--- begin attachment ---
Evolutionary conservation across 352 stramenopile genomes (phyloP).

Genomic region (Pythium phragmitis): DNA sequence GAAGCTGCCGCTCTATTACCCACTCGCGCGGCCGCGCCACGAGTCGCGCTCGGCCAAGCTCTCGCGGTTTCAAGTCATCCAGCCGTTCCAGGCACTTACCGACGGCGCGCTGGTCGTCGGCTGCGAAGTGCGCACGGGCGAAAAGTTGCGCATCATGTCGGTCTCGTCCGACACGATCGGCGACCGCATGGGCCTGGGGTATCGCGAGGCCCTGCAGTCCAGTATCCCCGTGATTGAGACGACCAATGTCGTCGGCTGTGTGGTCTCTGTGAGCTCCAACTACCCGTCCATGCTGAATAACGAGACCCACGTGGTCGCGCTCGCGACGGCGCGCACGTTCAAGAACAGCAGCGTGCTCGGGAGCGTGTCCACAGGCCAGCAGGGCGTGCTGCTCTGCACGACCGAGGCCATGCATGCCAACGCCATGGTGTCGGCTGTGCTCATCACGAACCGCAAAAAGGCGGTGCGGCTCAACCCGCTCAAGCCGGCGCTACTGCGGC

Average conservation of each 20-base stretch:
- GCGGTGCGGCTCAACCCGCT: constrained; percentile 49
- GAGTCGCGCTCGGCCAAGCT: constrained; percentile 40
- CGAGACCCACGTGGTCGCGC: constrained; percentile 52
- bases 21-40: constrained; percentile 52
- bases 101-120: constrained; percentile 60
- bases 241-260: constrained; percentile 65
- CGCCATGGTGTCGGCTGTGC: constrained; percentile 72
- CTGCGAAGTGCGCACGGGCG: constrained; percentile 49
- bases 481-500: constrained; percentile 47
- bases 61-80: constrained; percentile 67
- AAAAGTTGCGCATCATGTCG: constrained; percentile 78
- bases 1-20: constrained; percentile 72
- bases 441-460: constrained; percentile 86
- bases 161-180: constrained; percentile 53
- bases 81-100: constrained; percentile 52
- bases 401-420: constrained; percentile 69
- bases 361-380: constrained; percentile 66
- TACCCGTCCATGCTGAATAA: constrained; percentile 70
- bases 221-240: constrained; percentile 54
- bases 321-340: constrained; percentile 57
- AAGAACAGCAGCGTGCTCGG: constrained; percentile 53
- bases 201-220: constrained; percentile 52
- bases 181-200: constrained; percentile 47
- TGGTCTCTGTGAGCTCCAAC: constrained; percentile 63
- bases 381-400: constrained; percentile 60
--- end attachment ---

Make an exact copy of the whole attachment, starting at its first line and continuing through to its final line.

Evolutionary conservation across 352 stramenopile genomes (phyloP).

Genomic region (Pythium phragmitis): DNA sequence GAAGCTGCCGCTCTATTACCCACTCGCGCGGCCGCGCCACGAGTCGCGCTCGGCCAAGCTCTCGCGGTTTCAAGTCATCCAGCCGTTCCAGGCACTTACCGACGGCGCGCTGGTCGTCGGCTGCGAAGTGCGCACGGGCGAAAAGTTGCGCATCATGTCGGTCTCGTCCGACACGATCGGCGACCGCATGGGCCTGGGGTATCGCGAGGCCCTGCAGTCCAGTATCCCCGTGATTGAGACGACCAATGTCGTCGGCTGTGTGGTCTCTGTGAGCTCCAACTACCCGTCCATGCTGAATAACGAGACCCACGTGGTCGCGCTCGCGACGGCGCGCACGTTCAAGAACAGCAGCGTGCTCGGGAGCGTGTCCACAGGCCAGCAGGGCGTGCTGCTCTGCACGACCGAGGCCATGCATGCCAACGCCATGGTGTCGGCTGTGCTCATCACGAACCGCAAAAAGGCGGTGCGGCTCAACCCGCTCAAGCCGGCGCTACTGCGGC

Average conservation of each 20-base stretch:
- GCGGTGCGGCTCAACCCGCT: constrained; percentile 49
- GAGTCGCGCTCGGCCAAGCT: constrained; percentile 40
- CGAGACCCACGTGGTCGCGC: constrained; percentile 52
- bases 21-40: constrained; percentile 52
- bases 101-120: constrained; percentile 60
- bases 241-260: constrained; percentile 65
- CGCCATGGTGTCGGCTGTGC: constrained; percentile 72
- CTGCGAAGTGCGCACGGGCG: constrained; percentile 49
- bases 481-500: constrained; percentile 47
- bases 61-80: constrained; percentile 67
- AAAAGTTGCGCATCATGTCG: constrained; percentile 78
- bases 1-20: constrained; percentile 72
- bases 441-460: constrained; percentile 86
- bases 161-180: constrained; percentile 53
- bases 81-100: constrained; percentile 52
- bases 401-420: constrained; percentile 69
- bases 361-380: constrained; percentile 66
- TACCCGTCCATGCTGAATAA: constrained; percentile 70
- bases 221-240: constrained; percentile 54
- bases 321-340: constrained; percentile 57
- AAGAACAGCAGCGTGCTCGG: constrained; percentile 53
- bases 201-220: constrained; percentile 52
- bases 181-200: constrained; percentile 47
- TGGTCTCTGTGAGCTCCAAC: constrained; percentile 63
- bases 381-400: constrained; percentile 60